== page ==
Without any announcement, both British Telecom and Deutsche Telekom have virtually eliminated fiber home from their new networks. Behind the scenes, France Telecom is fighting hard at ARCEP to reduce the fiber home build in favor of VDSL. While that may be best for company profits, a fiber build with a full gigabit service may be better for a country. Many of the benefits of the Internet are external to the carriers, especially where competition holds down the price they can charge. In addition, governments can think in terms of benefits over decades while companies rarely look even five years ahead. I'm on record supporting the NBN spending more for the fastest practical network because of the benefits to the nation over time.
Turnbull hasn't provided an estimate for how much would be saved switching from full fiber to fiber/DSL. We can make some estimates from costs claimed by other big varriers. Verizon is currently spending about $800-1,100/home for a full fiber network designed for 80-85%. The current (GPON) version is easily able to approach 1 gigabit/home nearly all the time. AT&T is spending $300-400/home for a DSL/fiber hybrid (FTTN) that is currently designed for 25 megabits down but easily upgradeable to 50-100 megabits with vectoring and bonding. The difference is $400-$800 per home. One expert believes Verizon's true costs are higher than the company claims; certainly some carriers are spending more.
Rural costs are of course higher but more difficult to estimate. The U.S. Broadband Plan did some pioneering work here. They discovered that the extraordinary cost of rural builds was due to an extremely small number of truly remote sites. Australia is reaching the last 7% with satellite and wireless. Most rural areas have the bulk of their homes either in small towns or along the main roads mostly in clusters, where the costs are reasonable. Only a very few homes have extreme distances, on larger farms or similar. Half the cost of 100% U.S.fiber would from the last 44/100ths of 1% of homes. The U.S. also plans to service the highest cost homes with satellite but for political reasons never says that. For this calculation, I'm using the Verizon $800-$1100 for the first 80-85%, so the problem is the cost per home of the next 8-13%.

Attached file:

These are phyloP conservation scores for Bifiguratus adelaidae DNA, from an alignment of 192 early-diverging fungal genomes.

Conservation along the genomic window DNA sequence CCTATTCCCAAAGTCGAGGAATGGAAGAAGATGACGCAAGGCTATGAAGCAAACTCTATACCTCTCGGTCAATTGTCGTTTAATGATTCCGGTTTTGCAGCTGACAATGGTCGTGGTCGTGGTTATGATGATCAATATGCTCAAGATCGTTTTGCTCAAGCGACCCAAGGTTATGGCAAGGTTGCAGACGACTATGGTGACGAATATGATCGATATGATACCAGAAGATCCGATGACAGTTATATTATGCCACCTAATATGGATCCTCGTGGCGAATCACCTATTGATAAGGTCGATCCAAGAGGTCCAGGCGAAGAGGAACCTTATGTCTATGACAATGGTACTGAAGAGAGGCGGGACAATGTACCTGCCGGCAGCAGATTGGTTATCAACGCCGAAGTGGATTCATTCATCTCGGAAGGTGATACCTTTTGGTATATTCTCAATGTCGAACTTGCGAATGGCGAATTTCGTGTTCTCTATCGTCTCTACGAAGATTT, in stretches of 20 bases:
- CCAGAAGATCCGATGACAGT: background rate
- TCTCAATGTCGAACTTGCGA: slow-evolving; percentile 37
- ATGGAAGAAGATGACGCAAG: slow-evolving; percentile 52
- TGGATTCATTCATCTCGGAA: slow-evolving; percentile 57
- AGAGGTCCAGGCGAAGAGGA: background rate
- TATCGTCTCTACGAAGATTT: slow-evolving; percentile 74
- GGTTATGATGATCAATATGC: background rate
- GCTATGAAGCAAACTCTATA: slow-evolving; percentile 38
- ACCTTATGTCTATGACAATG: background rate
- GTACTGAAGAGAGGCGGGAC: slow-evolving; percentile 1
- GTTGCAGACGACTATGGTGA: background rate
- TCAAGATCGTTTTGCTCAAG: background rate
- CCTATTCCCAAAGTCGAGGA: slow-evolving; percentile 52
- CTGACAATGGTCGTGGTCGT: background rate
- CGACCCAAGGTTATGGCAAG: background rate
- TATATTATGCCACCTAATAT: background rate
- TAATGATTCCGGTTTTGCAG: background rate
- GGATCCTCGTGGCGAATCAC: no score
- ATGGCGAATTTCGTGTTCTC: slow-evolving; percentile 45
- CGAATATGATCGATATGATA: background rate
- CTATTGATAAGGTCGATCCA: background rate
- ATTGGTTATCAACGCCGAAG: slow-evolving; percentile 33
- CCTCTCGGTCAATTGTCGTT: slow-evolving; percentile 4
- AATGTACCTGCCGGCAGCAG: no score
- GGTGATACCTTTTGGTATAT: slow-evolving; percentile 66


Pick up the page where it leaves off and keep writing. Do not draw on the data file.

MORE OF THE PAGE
Using satellite (and sometimes wireless) for the highest cost areas reduces the cost per home enormously. Rural builds in the U.S. typically run $3-10K/home, much of that because of the small scale of the little carriers and their projects. The engineering work for a single build of 2,000 or 3,000 homes is far higher. Equipment prices in low quantities are twice as expensive. NBN has the scale to get good prices the most expensive homes are getting satellite. So in NBN volume I'd estimate this last 8-13% of fiber homes should cost $2-4K/home.
I'm not sure how much cheaper it will be to run fiber to the node and then VDSL in these semi-rural areas. There's little public data on similar builds. I suspect most of the distances are beyond the kilometer or so that allows big savings from FTTN/VDSL but you'd need to dig into the NBN data in depth for an accurate answer. I'm guessing a $1,000/home saving would be high.
6.5M homes - the first 80% - at a savings of $400-800 each would have saved $3-5B. Another million homes at a $1,000 saving adds a $B. The construction has begun with fiber and more is contracted to fiber. Actual savings would be more or less depending on local conditions. A very careful survey and good engineering will be required to find the best choice for each neighborhood.
Australia apparently could save $billions by going for 50-100 megabits rather than a gigabit.